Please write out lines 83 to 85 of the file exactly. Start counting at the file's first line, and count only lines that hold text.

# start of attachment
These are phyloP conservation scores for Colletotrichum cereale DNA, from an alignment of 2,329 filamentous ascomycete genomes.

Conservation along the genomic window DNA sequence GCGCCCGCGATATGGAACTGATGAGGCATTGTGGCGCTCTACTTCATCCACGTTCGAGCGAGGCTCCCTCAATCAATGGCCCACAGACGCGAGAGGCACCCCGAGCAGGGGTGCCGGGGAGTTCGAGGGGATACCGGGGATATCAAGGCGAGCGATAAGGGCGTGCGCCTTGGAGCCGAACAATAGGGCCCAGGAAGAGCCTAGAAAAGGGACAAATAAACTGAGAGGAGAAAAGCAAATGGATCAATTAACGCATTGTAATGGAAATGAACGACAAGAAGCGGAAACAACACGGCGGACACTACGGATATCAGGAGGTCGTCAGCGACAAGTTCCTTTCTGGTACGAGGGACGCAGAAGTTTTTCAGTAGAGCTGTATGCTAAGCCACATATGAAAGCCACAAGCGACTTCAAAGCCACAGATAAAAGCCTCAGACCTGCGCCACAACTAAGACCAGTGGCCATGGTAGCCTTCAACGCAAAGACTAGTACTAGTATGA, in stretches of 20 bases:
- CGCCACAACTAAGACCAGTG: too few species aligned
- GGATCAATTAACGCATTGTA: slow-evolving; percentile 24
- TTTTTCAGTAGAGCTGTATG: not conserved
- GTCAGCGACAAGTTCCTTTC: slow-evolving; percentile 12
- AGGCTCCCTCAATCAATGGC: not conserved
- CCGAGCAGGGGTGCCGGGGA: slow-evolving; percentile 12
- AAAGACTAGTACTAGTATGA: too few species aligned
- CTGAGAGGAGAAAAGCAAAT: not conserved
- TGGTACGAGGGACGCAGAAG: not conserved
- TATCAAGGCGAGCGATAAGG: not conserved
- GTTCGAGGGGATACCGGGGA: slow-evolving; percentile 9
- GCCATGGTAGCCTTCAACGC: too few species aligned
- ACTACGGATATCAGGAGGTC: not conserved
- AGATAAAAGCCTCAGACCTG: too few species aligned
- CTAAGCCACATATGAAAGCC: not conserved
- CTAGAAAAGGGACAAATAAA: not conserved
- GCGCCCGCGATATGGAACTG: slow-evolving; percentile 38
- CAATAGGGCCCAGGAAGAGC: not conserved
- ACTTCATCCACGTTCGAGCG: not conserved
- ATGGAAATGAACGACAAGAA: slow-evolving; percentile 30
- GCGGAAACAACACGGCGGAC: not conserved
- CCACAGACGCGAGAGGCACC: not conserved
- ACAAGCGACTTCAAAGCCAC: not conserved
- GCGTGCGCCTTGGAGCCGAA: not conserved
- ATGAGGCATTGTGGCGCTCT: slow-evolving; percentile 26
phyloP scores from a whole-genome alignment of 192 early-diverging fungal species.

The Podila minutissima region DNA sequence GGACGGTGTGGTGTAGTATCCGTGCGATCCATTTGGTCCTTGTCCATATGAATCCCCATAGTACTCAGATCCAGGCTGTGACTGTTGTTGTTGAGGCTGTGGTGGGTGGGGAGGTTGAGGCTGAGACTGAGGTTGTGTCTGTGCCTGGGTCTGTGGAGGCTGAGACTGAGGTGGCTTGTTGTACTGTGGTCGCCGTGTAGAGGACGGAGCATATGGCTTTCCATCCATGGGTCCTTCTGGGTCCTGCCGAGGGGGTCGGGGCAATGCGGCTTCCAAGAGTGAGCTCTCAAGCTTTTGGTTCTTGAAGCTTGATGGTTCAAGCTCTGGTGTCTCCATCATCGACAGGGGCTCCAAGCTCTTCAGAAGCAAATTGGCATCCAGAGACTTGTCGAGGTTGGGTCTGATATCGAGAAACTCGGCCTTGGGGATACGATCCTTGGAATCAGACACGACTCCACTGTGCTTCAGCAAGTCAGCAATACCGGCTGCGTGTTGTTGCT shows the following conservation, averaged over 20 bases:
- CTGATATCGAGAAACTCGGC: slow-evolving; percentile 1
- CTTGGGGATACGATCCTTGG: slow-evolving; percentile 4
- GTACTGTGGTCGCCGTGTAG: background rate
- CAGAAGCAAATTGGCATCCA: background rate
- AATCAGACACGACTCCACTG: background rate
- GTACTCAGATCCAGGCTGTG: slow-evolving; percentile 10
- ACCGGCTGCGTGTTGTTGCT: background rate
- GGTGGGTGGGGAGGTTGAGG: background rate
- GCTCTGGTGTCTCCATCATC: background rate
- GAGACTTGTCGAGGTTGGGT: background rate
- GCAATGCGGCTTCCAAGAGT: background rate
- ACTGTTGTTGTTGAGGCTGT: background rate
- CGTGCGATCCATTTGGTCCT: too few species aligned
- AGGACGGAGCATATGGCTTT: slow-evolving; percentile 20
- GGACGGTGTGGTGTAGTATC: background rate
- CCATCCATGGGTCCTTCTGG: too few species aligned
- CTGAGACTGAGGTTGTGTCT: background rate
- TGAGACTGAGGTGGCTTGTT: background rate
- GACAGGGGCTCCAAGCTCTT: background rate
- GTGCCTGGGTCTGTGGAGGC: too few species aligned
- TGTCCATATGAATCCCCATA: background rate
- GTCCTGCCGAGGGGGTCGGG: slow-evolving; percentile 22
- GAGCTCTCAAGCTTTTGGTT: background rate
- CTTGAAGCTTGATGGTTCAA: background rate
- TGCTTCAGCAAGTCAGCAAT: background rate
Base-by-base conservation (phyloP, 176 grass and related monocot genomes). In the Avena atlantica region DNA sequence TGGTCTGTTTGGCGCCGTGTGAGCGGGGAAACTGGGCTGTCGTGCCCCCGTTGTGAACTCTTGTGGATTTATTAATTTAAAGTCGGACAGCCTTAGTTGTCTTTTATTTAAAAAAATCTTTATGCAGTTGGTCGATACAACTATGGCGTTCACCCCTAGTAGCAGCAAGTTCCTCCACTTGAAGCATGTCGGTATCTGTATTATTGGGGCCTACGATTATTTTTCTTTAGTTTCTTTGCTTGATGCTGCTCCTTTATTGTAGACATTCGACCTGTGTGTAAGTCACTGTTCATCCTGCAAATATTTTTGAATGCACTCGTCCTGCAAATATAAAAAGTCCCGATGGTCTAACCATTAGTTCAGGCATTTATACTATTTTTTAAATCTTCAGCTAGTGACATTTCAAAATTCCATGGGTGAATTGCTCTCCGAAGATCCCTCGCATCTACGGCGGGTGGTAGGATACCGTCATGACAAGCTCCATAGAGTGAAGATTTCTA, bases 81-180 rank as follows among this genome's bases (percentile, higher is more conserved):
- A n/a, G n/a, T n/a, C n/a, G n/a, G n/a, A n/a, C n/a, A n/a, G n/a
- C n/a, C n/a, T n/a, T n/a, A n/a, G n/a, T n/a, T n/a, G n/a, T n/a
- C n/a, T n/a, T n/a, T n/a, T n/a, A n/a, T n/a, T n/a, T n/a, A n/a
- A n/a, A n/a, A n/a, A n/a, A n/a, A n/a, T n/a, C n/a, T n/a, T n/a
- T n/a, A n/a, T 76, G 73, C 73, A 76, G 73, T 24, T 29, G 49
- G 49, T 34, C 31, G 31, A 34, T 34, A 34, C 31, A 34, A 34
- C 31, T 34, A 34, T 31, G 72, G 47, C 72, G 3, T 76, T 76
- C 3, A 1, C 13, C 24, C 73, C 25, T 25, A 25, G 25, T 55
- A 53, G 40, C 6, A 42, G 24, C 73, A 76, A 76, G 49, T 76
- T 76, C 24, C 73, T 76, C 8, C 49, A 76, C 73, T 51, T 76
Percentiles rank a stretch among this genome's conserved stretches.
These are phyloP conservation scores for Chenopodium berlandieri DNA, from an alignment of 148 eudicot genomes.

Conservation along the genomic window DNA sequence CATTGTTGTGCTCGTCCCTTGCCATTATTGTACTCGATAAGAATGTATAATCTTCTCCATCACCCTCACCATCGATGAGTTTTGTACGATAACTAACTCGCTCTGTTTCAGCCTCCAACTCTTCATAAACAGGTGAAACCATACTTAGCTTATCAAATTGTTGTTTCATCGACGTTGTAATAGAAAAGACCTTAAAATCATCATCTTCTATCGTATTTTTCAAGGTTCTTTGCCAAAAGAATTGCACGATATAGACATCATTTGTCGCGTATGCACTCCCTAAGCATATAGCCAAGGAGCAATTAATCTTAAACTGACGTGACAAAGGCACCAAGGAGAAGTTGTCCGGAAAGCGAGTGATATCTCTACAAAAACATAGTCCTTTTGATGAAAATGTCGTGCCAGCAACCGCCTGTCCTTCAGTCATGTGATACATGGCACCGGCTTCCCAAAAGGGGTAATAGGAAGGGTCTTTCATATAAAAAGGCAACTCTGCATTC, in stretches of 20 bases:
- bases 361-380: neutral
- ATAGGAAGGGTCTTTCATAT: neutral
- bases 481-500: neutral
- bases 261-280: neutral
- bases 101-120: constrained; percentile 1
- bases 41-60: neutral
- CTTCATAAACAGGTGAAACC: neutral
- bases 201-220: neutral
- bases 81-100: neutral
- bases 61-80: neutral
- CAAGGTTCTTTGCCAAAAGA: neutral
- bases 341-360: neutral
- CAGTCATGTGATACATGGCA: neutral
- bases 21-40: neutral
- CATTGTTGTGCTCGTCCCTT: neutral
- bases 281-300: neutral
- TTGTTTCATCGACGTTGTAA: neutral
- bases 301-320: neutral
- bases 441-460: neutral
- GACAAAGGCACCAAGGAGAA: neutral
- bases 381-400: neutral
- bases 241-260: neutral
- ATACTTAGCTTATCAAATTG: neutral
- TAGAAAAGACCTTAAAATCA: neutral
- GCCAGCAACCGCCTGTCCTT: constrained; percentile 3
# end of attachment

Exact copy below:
- CATTGTTGTGCTCGTCCCTT: neutral
- bases 281-300: neutral
- TTGTTTCATCGACGTTGTAA: neutral